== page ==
An Overview of How a Mortgage Works
A mortgage is an agreement between you and a lender that gives them the legal right to repossess your home if you don’t make payments as agreed. It’s typically the most expensive purchase you’ll ever make, so it’s important to understand how it works. This article provides a general overview of how a mortgage works.
The most common type of mortgage is a traditional loan from a bank, credit union or other financial institution. It’s secured by the home you buy with it, and is usually a 30-year fixed-rate loan with a specific interest rate.
You’ll typically pay a mortgage lender monthly installments that include both principal and interest, as well as other fees and charges. These are called “amortization payments.” Each payment reduces the balance of your debt, and as you get further into your loan term, your payments will be more heavily weighted toward interest than principal. Eventually, you’ll have paid off the mortgage in full.
Your lender will require you to purchase homeowners insurance, which protects the property in case of damage from disasters such as fire or theft. Generally, your lender will collect the premiums each month as part of your mortgage payment and place them in an escrow account. They’ll then pay the insurer when it’s due.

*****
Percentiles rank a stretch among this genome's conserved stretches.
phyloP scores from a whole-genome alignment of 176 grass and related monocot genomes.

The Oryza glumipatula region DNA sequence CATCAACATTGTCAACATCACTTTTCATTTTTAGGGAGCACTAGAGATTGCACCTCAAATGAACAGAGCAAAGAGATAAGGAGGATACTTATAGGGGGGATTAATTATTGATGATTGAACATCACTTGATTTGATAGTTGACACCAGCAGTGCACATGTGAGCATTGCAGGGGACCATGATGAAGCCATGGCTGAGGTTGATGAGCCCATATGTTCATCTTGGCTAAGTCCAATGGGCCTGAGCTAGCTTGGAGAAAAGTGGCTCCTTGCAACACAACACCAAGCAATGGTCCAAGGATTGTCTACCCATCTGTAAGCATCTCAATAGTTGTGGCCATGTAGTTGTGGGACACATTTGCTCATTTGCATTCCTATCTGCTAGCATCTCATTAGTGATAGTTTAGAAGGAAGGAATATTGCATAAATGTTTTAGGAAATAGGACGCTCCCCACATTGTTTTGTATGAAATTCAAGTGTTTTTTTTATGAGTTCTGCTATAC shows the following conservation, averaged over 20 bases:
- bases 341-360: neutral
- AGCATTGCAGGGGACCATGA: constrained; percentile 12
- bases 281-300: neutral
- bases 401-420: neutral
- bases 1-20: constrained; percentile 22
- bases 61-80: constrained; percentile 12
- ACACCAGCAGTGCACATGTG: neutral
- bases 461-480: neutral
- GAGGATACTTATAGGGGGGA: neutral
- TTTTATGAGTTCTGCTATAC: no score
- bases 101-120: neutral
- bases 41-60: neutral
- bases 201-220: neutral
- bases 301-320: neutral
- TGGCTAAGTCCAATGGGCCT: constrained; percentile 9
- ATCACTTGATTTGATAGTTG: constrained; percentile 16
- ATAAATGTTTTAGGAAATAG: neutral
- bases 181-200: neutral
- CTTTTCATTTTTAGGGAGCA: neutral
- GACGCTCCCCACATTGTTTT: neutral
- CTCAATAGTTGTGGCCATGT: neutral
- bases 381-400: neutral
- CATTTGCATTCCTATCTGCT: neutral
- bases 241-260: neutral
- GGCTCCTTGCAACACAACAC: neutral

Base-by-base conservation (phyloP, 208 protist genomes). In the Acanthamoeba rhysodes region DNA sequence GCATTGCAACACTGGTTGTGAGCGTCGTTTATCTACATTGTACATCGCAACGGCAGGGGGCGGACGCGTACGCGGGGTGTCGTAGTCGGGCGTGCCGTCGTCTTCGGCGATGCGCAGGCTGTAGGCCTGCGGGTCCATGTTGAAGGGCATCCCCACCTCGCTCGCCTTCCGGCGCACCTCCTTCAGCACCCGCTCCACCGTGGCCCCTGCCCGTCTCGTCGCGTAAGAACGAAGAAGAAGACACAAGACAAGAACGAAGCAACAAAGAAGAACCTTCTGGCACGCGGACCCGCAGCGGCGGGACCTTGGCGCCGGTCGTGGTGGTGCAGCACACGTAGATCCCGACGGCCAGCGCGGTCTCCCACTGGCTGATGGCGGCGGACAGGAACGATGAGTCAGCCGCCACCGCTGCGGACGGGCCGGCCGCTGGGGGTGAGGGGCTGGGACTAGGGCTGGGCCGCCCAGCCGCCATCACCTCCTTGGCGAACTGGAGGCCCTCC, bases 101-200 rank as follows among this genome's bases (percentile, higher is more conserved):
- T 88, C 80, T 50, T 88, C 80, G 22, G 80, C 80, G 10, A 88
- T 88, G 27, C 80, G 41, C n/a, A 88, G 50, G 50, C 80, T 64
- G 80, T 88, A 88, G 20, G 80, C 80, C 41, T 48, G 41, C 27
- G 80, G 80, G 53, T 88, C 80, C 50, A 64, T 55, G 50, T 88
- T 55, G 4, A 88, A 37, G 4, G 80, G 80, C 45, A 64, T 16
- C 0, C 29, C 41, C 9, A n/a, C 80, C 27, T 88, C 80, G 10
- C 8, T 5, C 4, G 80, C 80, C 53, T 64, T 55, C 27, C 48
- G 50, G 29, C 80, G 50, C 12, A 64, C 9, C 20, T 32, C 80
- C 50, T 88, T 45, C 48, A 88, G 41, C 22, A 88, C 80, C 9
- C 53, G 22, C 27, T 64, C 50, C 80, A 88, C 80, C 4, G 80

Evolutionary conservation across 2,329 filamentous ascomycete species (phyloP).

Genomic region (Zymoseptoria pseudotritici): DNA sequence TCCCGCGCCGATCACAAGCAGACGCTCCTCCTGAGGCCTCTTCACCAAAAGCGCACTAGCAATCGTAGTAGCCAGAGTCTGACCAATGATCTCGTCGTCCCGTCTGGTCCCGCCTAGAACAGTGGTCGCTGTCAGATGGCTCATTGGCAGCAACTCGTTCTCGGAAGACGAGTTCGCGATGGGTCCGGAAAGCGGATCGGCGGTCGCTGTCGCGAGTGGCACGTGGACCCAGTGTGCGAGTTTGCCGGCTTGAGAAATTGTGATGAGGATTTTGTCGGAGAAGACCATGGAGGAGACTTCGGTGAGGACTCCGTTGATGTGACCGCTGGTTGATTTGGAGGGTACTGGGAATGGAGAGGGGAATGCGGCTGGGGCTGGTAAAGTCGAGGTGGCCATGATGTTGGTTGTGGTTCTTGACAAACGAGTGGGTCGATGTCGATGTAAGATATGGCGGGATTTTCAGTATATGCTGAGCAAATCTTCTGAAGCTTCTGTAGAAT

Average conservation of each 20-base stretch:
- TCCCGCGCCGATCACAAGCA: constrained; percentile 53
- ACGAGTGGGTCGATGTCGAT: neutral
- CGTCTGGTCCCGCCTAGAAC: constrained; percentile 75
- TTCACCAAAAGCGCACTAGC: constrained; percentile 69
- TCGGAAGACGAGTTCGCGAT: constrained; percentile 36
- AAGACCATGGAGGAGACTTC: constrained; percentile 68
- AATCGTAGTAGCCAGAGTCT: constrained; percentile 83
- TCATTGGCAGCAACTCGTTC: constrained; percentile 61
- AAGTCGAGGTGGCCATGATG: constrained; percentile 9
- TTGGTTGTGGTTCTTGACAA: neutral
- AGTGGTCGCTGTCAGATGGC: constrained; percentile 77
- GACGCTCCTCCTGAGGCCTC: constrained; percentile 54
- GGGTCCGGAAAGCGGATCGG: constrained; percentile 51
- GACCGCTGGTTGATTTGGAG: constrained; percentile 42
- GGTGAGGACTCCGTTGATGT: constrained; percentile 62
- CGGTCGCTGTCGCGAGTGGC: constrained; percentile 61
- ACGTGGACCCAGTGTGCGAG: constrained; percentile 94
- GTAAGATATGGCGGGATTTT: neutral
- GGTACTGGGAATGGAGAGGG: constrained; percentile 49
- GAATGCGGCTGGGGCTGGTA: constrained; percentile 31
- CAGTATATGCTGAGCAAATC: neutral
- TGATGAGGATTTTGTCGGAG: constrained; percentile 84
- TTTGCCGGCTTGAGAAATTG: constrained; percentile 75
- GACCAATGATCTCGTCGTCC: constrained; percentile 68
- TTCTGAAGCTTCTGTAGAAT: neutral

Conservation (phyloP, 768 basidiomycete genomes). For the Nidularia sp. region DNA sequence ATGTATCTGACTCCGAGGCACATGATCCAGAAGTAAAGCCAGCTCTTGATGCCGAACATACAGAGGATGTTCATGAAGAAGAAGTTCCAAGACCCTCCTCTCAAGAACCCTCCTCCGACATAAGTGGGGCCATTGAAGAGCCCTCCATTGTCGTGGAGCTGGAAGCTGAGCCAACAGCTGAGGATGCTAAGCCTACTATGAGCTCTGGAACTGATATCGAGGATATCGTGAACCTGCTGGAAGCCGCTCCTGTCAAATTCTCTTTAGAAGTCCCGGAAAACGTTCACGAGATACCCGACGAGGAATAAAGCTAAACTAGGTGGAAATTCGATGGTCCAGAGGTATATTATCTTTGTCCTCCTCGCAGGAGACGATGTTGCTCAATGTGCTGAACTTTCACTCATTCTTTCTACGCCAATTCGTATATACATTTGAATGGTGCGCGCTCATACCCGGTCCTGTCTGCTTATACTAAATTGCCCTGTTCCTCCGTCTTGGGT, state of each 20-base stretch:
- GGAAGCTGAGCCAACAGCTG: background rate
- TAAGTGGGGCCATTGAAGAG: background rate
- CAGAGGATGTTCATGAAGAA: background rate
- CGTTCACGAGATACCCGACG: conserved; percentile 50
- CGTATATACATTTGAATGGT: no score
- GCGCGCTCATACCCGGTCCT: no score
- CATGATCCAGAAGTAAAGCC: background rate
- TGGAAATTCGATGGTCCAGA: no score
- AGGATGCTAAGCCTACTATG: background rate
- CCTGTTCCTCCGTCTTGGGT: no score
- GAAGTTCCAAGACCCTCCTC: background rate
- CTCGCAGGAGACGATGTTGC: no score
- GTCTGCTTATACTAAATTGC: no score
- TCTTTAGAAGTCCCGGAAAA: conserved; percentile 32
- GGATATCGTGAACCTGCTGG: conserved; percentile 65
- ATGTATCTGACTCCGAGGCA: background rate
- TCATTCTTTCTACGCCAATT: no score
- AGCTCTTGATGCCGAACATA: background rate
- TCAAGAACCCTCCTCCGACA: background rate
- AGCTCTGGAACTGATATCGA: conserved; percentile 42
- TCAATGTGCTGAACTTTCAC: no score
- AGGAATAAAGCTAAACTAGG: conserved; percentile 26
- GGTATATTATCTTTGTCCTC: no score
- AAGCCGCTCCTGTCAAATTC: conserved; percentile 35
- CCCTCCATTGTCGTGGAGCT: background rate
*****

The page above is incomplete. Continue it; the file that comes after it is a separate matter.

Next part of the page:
A mortgage is a complicated financial product that’s regulated by federal and state laws. It’s designed to help borrowers afford homes they would otherwise be unable to buy by making it possible to borrow a significant amount of money over a long period of time.
Historically, the mortgage market was dominated by banks and savings and loans associations. Today, mortgages are available through a wide range of nonbank lenders including online and mobile-based services like Better, loanDepot, SoFi and Rocket Mortgage. These mortgage lenders can offer you competitive rates, and some may even be able to approve your application more quickly than a bank can.
When you apply for a mortgage, the lender will run your credit report to assess your eligibility. Depending on the type of mortgage you’re applying for, the lender will also run an analysis of your income, debt-to-income ratio and other factors.
If the lender decides you’re a good candidate, they will approve your mortgage and send you the paperwork to sign. Your lender will also require that you verify your employment and income, and submit tax documents and other supporting documentation as necessary.
If you’re unable to make your mortgage payments, contact your lender to request a forbearance. A forbearance allows you to stop your payments for a short period of time, which can vary between lenders. After your forbearance period ends, you’ll have a number of repayment options, which can include repaying the past-due balance over a longer period of time or deferring the past-due balance until you sell or refinance your home. It’s important to review your repayment options carefully before deciding on one of these plans. You should also be aware that, if you’re unable to make your payments, the lender has the right to foreclose on the property or resell it.